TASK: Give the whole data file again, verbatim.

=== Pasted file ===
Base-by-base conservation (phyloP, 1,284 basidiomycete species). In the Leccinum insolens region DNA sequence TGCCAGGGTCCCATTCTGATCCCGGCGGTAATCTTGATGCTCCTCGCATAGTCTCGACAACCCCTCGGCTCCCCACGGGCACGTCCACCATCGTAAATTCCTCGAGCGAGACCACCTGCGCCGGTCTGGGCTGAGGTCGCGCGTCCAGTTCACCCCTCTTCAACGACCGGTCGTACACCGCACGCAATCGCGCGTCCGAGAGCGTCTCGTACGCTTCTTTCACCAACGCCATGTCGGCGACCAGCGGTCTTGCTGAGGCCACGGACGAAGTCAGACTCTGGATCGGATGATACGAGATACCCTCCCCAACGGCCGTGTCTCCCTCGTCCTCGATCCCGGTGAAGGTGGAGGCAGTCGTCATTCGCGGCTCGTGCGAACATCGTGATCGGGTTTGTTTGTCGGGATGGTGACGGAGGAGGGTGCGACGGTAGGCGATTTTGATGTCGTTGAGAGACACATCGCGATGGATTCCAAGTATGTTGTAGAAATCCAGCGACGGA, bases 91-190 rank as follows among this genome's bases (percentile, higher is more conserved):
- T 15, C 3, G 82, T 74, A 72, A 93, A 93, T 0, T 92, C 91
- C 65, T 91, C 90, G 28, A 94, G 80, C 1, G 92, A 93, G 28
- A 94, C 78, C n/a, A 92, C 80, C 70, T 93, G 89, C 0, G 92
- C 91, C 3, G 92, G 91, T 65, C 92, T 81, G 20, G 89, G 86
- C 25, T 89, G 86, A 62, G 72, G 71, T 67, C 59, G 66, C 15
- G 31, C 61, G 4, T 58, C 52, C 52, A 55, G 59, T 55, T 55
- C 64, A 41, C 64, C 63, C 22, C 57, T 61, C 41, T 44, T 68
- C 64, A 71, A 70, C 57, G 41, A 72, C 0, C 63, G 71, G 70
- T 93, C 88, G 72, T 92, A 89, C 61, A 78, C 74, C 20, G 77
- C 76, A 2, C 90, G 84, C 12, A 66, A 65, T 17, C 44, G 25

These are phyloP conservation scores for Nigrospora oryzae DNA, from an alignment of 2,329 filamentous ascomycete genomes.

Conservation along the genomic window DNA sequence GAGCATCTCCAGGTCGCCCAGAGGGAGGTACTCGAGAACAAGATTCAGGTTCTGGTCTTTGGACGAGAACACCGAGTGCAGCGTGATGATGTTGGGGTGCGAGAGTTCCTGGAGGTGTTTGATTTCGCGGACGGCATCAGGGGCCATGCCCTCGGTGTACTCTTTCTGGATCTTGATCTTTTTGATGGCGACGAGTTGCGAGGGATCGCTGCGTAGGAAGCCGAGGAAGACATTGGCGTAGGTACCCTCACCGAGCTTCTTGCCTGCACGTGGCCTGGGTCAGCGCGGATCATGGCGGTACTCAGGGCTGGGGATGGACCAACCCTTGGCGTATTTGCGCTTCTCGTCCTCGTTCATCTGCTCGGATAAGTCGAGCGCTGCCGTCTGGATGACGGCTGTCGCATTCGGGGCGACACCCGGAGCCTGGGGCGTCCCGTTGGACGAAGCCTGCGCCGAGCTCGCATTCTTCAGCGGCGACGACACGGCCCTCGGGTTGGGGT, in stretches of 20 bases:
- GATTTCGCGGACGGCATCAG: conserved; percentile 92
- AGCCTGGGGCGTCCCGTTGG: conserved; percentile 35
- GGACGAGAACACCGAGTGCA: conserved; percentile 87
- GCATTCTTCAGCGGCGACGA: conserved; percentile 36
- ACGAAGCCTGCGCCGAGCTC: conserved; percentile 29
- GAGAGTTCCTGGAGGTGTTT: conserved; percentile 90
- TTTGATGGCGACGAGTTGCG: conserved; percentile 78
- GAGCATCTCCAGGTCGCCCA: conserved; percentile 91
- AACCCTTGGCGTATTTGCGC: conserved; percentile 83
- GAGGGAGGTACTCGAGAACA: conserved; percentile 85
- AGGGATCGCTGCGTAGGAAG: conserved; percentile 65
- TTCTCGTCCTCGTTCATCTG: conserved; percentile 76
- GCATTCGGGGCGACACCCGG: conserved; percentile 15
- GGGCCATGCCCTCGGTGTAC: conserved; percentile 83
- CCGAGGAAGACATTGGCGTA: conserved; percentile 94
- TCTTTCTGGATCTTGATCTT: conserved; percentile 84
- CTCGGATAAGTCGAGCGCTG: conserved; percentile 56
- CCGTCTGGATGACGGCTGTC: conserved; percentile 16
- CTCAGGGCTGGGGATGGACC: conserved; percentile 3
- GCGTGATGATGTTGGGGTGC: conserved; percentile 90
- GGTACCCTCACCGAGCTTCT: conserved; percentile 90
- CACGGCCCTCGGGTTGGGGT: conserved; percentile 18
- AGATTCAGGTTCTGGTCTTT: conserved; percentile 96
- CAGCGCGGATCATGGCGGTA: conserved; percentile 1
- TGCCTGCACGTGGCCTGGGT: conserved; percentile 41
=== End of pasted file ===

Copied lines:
Base-by-base conservation (phyloP, 1,284 basidiomycete species). In the Leccinum insolens region DNA sequence TGCCAGGGTCCCATTCTGATCCCGGCGGTAATCTTGATGCTCCTCGCATAGTCTCGACAACCCCTCGGCTCCCCACGGGCACGTCCACCATCGTAAATTCCTCGAGCGAGACCACCTGCGCCGGTCTGGGCTGAGGTCGCGCGTCCAGTTCACCCCTCTTCAACGACCGGTCGTACACCGCACGCAATCGCGCGTCCGAGAGCGTCTCGTACGCTTCTTTCACCAACGCCATGTCGGCGACCAGCGGTCTTGCTGAGGCCACGGACGAAGTCAGACTCTGGATCGGATGATACGAGATACCCTCCCCAACGGCCGTGTCTCCCTCGTCCTCGATCCCGGTGAAGGTGGAGGCAGTCGTCATTCGCGGCTCGTGCGAACATCGTGATCGGGTTTGTTTGTCGGGATGGTGACGGAGGAGGGTGCGACGGTAGGCGATTTTGATGTCGTTGAGAGACACATCGCGATGGATTCCAAGTATGTTGTAGAAATCCAGCGACGGA, bases 91-190 rank as follows among this genome's bases (percentile, higher is more conserved):
- T 15, C 3, G 82, T 74, A 72, A 93, A 93, T 0, T 92, C 91
- C 65, T 91, C 90, G 28, A 94, G 80, C 1, G 92, A 93, G 28
- A 94, C 78, C n/a, A 92, C 80, C 70, T 93, G 89, C 0, G 92
- C 91, C 3, G 92, G 91, T 65, C 92, T 81, G 20, G 89, G 86
- C 25, T 89, G 86, A 62, G 72, G 71, T 67, C 59, G 66, C 15
- G 31, C 61, G 4, T 58, C 52, C 52, A 55, G 59, T 55, T 55
- C 64, A 41, C 64, C 63, C 22, C 57, T 61, C 41, T 44, T 68
- C 64, A 71, A 70, C 57, G 41, A 72, C 0, C 63, G 71, G 70
- T 93, C 88, G 72, T 92, A 89, C 61, A 78, C 74, C 20, G 77
- C 76, A 2, C 90, G 84, C 12, A 66, A 65, T 17, C 44, G 25

These are phyloP conservation scores for Nigrospora oryzae DNA, from an alignment of 2,329 filamentous ascomycete genomes.

Conservation along the genomic window DNA sequence GAGCATCTCCAGGTCGCCCAGAGGGAGGTACTCGAGAACAAGATTCAGGTTCTGGTCTTTGGACGAGAACACCGAGTGCAGCGTGATGATGTTGGGGTGCGAGAGTTCCTGGAGGTGTTTGATTTCGCGGACGGCATCAGGGGCCATGCCCTCGGTGTACTCTTTCTGGATCTTGATCTTTTTGATGGCGACGAGTTGCGAGGGATCGCTGCGTAGGAAGCCGAGGAAGACATTGGCGTAGGTACCCTCACCGAGCTTCTTGCCTGCACGTGGCCTGGGTCAGCGCGGATCATGGCGGTACTCAGGGCTGGGGATGGACCAACCCTTGGCGTATTTGCGCTTCTCGTCCTCGTTCATCTGCTCGGATAAGTCGAGCGCTGCCGTCTGGATGACGGCTGTCGCATTCGGGGCGACACCCGGAGCCTGGGGCGTCCCGTTGGACGAAGCCTGCGCCGAGCTCGCATTCTTCAGCGGCGACGACACGGCCCTCGGGTTGGGGT, in stretches of 20 bases:
- GATTTCGCGGACGGCATCAG: conserved; percentile 92
- AGCCTGGGGCGTCCCGTTGG: conserved; percentile 35
- GGACGAGAACACCGAGTGCA: conserved; percentile 87
- GCATTCTTCAGCGGCGACGA: conserved; percentile 36
- ACGAAGCCTGCGCCGAGCTC: conserved; percentile 29
- GAGAGTTCCTGGAGGTGTTT: conserved; percentile 90
- TTTGATGGCGACGAGTTGCG: conserved; percentile 78
- GAGCATCTCCAGGTCGCCCA: conserved; percentile 91
- AACCCTTGGCGTATTTGCGC: conserved; percentile 83
- GAGGGAGGTACTCGAGAACA: conserved; percentile 85
- AGGGATCGCTGCGTAGGAAG: conserved; percentile 65
- TTCTCGTCCTCGTTCATCTG: conserved; percentile 76
- GCATTCGGGGCGACACCCGG: conserved; percentile 15
- GGGCCATGCCCTCGGTGTAC: conserved; percentile 83
- CCGAGGAAGACATTGGCGTA: conserved; percentile 94
- TCTTTCTGGATCTTGATCTT: conserved; percentile 84
- CTCGGATAAGTCGAGCGCTG: conserved; percentile 56
- CCGTCTGGATGACGGCTGTC: conserved; percentile 16
- CTCAGGGCTGGGGATGGACC: conserved; percentile 3
- GCGTGATGATGTTGGGGTGC: conserved; percentile 90
- GGTACCCTCACCGAGCTTCT: conserved; percentile 90
- CACGGCCCTCGGGTTGGGGT: conserved; percentile 18
- AGATTCAGGTTCTGGTCTTT: conserved; percentile 96
- CAGCGCGGATCATGGCGGTA: conserved; percentile 1
- TGCCTGCACGTGGCCTGGGT: conserved; percentile 41